The Foreign and Commonwealth Office (the office) have issued a press release welcoming the announcement (On 30 July) of the first set of sanctions to be imposed under the EU’s cyber sanctions regime against nine individuals and organisations from North Korea, China and Russia. The office notes that the UK has laid the statutory instrument for an autonomous UK cyber sanction regime to enable the UK to continue to implement the regime at the end of the transition period.
Funds and Fund Management
FCA consults on liquidity mismatch in authorised open-ended property funds
On 3 August, the FCA began consulting on measures to address the potential harm caused by a mismatch in liquidity in certain UK authorised funds that invest directly in property. The FCA proposes introducing a notice period of up to 180 days for these funds, which it hopes could eliminate the potential for some investors to gain at the expense of others, and reduce the likelihood of liquidity runs on funds leading to ‘rapid sales’ of assets which may disadvantage remaining fund investors – ‘first mover advantage’. A redemption request would be processed at the end of this notice period, at which point the investor would receive the value of their investment, based on the unit price of the fund at the first valuation point following the end of their notice period. Redemption requests would be irrevocable, so that investors cannot place orders and withdraw them before the end of the notice period if market conditions change. The FCA clarifies that fund managers will be expected to treat this as a significant change under the Collective Investment Schemes sourcebook and notify investors before any change comes into effect. The FCA is aiming to publish a policy statement and final handbook rules as soon as possible in 2021. The deadline for comments is 3 November.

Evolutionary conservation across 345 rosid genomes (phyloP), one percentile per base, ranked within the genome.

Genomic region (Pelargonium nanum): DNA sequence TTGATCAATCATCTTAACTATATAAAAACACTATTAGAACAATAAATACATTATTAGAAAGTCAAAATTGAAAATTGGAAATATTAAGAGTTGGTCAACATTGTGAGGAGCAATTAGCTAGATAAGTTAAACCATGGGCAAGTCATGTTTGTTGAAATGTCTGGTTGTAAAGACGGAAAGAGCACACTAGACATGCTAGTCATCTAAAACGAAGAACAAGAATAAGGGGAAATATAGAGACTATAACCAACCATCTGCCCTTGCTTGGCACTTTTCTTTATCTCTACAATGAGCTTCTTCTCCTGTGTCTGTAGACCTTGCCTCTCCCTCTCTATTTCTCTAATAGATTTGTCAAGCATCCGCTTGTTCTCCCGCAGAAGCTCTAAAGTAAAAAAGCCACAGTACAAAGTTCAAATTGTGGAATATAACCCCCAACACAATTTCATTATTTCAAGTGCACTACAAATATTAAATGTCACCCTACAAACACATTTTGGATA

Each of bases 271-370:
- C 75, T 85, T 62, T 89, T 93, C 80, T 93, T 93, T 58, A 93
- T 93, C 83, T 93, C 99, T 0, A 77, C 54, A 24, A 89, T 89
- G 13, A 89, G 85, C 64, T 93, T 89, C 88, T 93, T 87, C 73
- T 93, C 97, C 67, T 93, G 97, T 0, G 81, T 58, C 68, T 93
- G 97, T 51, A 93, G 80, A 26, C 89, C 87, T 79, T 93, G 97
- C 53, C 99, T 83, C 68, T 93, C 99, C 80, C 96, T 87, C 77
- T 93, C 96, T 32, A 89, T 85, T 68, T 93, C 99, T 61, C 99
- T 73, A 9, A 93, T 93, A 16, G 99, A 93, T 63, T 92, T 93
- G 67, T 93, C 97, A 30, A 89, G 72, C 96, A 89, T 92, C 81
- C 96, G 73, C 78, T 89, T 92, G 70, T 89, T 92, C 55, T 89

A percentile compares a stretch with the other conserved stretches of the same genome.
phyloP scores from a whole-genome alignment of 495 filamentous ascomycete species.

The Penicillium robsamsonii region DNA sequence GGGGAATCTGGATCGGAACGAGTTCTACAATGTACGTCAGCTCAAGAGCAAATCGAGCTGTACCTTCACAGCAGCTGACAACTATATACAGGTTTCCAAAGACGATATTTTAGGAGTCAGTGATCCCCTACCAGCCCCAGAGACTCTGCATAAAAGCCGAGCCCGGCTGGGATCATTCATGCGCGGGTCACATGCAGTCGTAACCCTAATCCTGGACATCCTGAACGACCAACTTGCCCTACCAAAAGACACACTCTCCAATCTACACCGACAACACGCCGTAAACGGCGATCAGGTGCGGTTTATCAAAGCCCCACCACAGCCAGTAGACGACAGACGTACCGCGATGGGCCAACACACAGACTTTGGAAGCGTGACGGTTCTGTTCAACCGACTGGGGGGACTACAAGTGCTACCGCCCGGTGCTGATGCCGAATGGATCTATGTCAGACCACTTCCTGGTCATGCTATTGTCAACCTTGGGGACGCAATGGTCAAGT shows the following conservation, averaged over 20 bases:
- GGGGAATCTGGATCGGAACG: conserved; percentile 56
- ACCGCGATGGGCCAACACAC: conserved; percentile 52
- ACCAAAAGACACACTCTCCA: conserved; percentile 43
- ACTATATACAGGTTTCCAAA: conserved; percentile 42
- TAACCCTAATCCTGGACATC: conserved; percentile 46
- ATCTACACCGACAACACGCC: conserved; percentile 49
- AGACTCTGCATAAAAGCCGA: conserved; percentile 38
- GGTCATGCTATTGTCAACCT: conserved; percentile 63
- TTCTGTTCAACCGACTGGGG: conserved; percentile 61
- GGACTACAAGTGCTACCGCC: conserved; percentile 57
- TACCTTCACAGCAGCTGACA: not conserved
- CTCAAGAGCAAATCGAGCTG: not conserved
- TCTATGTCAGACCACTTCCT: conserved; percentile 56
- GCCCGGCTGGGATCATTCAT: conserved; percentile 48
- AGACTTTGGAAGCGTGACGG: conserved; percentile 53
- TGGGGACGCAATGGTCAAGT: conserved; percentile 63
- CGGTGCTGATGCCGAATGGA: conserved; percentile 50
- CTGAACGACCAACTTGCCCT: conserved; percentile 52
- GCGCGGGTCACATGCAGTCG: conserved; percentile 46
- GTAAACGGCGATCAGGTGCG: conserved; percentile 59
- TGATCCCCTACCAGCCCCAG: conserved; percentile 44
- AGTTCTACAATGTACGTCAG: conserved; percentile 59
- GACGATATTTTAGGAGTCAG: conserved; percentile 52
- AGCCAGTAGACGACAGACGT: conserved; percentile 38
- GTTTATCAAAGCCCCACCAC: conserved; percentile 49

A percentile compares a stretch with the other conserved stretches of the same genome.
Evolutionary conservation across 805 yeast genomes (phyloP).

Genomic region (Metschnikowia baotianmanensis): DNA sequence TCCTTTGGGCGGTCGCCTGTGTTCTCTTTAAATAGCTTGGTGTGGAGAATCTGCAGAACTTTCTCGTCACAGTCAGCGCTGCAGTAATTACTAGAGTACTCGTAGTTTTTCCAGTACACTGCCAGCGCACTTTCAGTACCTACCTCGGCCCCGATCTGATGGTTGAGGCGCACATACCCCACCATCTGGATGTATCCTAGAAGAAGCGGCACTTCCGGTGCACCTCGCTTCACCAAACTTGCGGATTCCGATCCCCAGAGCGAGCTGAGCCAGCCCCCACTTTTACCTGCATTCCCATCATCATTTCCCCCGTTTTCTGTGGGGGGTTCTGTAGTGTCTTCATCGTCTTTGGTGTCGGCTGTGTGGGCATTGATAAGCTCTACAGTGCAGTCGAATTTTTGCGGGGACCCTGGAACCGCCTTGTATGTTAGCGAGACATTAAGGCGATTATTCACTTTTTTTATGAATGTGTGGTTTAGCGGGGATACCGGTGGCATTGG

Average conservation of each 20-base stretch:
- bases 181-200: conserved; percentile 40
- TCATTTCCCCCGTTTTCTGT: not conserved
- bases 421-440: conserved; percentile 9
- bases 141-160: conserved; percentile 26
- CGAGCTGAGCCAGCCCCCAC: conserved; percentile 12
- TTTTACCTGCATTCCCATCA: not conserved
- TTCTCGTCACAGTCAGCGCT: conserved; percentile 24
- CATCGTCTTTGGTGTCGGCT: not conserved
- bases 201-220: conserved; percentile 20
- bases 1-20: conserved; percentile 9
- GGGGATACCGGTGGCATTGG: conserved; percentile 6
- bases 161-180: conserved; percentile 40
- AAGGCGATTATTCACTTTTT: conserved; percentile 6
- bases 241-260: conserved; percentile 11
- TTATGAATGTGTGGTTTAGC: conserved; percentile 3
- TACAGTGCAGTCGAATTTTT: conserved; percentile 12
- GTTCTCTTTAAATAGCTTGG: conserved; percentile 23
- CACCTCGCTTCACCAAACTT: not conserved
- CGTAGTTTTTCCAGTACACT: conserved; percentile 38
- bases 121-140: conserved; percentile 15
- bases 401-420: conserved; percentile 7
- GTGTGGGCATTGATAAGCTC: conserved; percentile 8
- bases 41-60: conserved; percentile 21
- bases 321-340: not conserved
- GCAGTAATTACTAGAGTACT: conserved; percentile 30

Markets and Markets Infrastructure
FCA speech on critical tasks on LIBOR transition in the second half of 2020
On 3 August, the FCA published a speech by Edwin Schooling Latter, Director of Markets and Wholesale Policy at the FCA on the critical tasks ahead of the industry in the second half of 2020 on LIBOR transition. Highlights include: (i) the next 4 to 6 months are arguably the most critical period in the transition away from LIBOR; (ii) ISDA is close to finalising the protocol and other documentation through which outstanding derivatives contracts that reference LIBOR can transform, more or less seamlessly, to work on the new RFRs - firms will need to sign the protocol within the four-month adherence period that ISDA will offer after the protocol is published this summer; (iii) the FCA welcomes the legislation put forward to give it additional powers to enhance its ability to manage the LIBOR end-game, but notes that these should not be relied upon and that it will only use its powers in respect of legacy transactions if doing so is necessary to protect consumers or market integrity; (iv) the existence of the powers does not mean that firms do not need the protocol, as the FCA may not be comfortable using the powers unless there has been wide take up of the protocol; and (v) ISDA's protocol is necessary but not sufficient – the FCA will be expecting firms to be able to show that they have robust fallback documentation in place before LIBOR ceases or becomes unrepresentative.
Payment Services and Payment Systems
PSR on getting the right outcomes for the victims of APP scams